2. Toss butternut squash with 1 tablespoon olive oil and season with salt and pepper, arrange in a single layer on a baking sheet; set aside.
  3. Remove potatoes from oven, immediately halve, and scoop out flesh. Decrease oven to 400°F and roast squash until fork-tender, about 15 minutes, stirring halfway through.
  4. Meanwhile, weigh out 1 pound potato flesh and press through a ricer into a large bowl; let cool 5 minutes. Using a fork, gently stir in egg just until combined. Sift all-purpose flour, buckwheat flour, salt, pepper, and nutmeg over potato mixture and gently combine with fork just until no pockets of dry flour remain.
  5. Gently press mixture together then transfer to a lightly floured surface and gently knead until dough is slightly sticky and smooth, about 1 minute.
  6. Line two baking sheets with parchment paper and dust liberally with flour. Cut dough into 8 pieces then roll each piece into a ½-inch-thick rope. Cut ropes into ¾-inch-long pieces, and using the back of a fork, press each piece of dough, cut side down, against tines of fork with your thumb, roll down and off the fork to form ridges and indentation. Transfer gnocchi pieces to prepared baking sheets and repeat with remaining dough.
  7. Bring a pot of salted water to a low boil. Meanwhile, get your sauce of choice started.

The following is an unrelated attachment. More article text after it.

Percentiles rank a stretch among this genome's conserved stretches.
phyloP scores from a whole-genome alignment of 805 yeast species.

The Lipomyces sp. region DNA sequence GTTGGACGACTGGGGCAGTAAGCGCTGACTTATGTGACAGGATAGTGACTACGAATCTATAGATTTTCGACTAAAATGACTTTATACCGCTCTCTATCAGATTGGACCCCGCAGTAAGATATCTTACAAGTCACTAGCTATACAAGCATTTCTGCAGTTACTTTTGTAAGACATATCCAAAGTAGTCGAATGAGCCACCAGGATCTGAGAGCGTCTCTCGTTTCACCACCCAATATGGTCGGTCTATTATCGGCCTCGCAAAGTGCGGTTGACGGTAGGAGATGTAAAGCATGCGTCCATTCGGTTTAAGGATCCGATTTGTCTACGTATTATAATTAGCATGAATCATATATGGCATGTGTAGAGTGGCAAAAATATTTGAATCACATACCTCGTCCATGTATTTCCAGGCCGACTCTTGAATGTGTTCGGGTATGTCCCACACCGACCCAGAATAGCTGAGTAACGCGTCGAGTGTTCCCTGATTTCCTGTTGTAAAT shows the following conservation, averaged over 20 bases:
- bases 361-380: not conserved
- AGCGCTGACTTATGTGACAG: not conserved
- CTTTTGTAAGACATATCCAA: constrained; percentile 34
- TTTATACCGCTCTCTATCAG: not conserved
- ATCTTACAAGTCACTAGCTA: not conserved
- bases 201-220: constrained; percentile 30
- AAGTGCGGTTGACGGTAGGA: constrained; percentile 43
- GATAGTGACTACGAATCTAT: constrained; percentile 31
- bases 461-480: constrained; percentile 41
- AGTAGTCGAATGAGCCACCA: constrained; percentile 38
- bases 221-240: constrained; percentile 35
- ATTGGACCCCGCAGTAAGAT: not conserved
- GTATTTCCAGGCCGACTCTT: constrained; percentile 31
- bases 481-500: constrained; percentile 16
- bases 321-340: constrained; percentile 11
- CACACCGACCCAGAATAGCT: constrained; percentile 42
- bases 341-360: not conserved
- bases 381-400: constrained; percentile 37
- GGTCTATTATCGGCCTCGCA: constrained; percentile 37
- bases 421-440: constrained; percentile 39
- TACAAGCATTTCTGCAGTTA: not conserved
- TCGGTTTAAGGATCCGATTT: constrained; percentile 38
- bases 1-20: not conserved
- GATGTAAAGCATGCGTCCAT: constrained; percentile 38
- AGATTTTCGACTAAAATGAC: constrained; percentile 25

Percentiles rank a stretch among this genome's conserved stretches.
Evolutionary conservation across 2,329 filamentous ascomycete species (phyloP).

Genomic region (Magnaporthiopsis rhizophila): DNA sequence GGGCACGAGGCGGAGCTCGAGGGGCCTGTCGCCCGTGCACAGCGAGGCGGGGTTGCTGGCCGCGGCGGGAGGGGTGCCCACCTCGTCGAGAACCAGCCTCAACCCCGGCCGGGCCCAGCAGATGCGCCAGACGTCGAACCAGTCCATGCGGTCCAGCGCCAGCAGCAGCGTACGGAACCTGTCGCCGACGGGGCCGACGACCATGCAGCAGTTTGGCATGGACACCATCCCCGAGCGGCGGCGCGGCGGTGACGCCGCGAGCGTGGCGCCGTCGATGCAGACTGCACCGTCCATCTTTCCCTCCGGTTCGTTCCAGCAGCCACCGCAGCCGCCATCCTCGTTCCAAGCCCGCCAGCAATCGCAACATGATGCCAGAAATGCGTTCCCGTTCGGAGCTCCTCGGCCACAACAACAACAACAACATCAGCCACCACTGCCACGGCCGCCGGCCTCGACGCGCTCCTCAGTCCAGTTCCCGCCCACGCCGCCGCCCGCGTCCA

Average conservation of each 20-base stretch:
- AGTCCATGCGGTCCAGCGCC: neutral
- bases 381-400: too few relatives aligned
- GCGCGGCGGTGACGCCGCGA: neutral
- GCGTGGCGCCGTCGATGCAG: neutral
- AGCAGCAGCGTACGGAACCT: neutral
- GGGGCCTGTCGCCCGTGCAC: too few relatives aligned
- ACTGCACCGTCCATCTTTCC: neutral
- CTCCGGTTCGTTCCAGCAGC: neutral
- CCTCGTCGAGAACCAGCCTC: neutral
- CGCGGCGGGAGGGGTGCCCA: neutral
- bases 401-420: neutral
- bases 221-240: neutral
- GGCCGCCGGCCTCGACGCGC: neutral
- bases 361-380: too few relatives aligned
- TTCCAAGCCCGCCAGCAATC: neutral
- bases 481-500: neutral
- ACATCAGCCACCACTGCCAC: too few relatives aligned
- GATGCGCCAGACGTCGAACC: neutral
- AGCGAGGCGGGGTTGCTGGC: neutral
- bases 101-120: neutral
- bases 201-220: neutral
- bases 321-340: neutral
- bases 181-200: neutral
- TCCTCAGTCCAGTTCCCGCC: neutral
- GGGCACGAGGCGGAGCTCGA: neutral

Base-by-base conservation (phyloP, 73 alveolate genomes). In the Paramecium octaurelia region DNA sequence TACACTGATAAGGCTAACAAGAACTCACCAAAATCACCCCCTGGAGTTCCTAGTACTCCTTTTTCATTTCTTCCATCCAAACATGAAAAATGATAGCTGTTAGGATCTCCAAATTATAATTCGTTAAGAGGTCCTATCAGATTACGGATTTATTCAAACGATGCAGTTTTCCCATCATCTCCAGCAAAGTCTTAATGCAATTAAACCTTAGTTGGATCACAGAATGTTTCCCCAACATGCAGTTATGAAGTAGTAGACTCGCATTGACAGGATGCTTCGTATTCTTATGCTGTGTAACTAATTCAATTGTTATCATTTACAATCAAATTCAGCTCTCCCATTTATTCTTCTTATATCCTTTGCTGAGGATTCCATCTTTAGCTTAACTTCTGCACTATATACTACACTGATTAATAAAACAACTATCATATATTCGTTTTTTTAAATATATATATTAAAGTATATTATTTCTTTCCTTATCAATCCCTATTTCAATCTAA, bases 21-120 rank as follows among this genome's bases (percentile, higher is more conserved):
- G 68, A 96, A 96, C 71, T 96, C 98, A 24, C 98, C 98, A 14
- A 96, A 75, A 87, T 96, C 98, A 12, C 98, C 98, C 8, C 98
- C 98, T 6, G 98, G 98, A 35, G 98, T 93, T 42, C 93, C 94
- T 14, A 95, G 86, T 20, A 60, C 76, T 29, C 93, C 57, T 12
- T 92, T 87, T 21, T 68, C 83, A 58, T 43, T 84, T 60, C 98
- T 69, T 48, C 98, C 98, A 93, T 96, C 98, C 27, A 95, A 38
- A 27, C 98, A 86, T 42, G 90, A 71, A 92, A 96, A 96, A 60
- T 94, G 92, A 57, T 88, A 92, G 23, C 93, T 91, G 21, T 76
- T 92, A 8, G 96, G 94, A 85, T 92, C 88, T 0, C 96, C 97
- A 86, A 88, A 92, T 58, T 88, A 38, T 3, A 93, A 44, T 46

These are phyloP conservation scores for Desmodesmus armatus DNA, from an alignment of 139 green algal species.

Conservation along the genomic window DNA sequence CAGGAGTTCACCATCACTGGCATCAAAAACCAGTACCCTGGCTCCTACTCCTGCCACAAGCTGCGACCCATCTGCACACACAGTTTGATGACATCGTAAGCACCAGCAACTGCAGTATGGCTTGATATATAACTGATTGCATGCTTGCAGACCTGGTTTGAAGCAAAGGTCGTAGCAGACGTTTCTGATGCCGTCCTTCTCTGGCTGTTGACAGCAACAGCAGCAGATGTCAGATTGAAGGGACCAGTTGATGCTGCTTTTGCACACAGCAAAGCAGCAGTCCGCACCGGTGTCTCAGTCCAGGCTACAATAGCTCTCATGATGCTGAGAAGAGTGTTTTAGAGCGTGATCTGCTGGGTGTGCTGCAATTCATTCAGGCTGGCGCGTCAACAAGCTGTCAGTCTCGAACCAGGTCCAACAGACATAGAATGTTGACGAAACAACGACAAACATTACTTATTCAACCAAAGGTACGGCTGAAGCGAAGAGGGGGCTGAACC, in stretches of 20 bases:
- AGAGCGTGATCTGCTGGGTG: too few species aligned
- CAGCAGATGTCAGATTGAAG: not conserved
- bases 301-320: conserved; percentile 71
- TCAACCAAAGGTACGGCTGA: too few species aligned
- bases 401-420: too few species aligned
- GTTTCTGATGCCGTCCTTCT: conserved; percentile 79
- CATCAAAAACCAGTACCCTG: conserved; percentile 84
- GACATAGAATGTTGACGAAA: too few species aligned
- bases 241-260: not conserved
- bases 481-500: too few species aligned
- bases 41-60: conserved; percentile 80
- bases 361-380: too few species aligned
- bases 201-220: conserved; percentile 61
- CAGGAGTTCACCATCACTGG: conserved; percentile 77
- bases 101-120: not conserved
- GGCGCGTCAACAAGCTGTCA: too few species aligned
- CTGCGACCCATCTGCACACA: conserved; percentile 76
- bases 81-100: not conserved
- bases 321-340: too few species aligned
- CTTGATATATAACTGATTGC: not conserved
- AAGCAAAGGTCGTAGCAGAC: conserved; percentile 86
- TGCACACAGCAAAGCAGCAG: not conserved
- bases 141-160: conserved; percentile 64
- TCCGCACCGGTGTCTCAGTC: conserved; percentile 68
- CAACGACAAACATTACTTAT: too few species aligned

8. For an olive oil sauce: Heat 1 tablespoon oil in a large nonstick skillet over medium-high, add shallots and cook 1 minute, add garlic, sage, and thyme and cook until fragrant, about 30 seconds; remove from heat and cover to keep warm.
  9. For a browned butter sauce: Heat butter in a large nonstick skillet over medium heat and cook, swirling, until it starts to brown and become fragrant. Add shallots, garlic, sage and thyme and cook until fragrant, about 30 seconds; remove from heat and cover to keep warm.
  10. Using parchment paper as a sling, slide half of the gnocchi into pot of moderately boiling water, and cook until firm and just cooked through, 90 seconds (gnocchi should float to the top after 1 minute). Using a spider or slotted spoon, remove gnocchi and transfer to skillet with sauce, cover to keep warm then repeat with remaining gnocchi. Add roasted squash to skillet with gnocchi and gently toss to combine with, serve with Parmesan and additional herbs.
Notes
To freeze gnocchi: prepare gnocchi through the shaping stage, then arrange in a single layer on a baking sheet. Freeze gnocchi until firm, 1–2 hours then transfer to a zipper-lock freezer bag. When ready to cook, dump gnocchi, in two batches, right into boiling salted water and cook according to recipe instructions (do not thaw gnocchi).


Be sure to slice potatoes immediately after being removed from oven. This ensures excess water (steam) is not trapped inside.


This buckwheat gnocchi is soft and pillowy like the classic potato-only variety but with a delightful nutty upgrade. | from Zestful Kitchen

This buckwheat gnocchi is soft and pillowy like the classic potato-only variety but with a delightful nutty upgrade. | from Zestful KitchenYum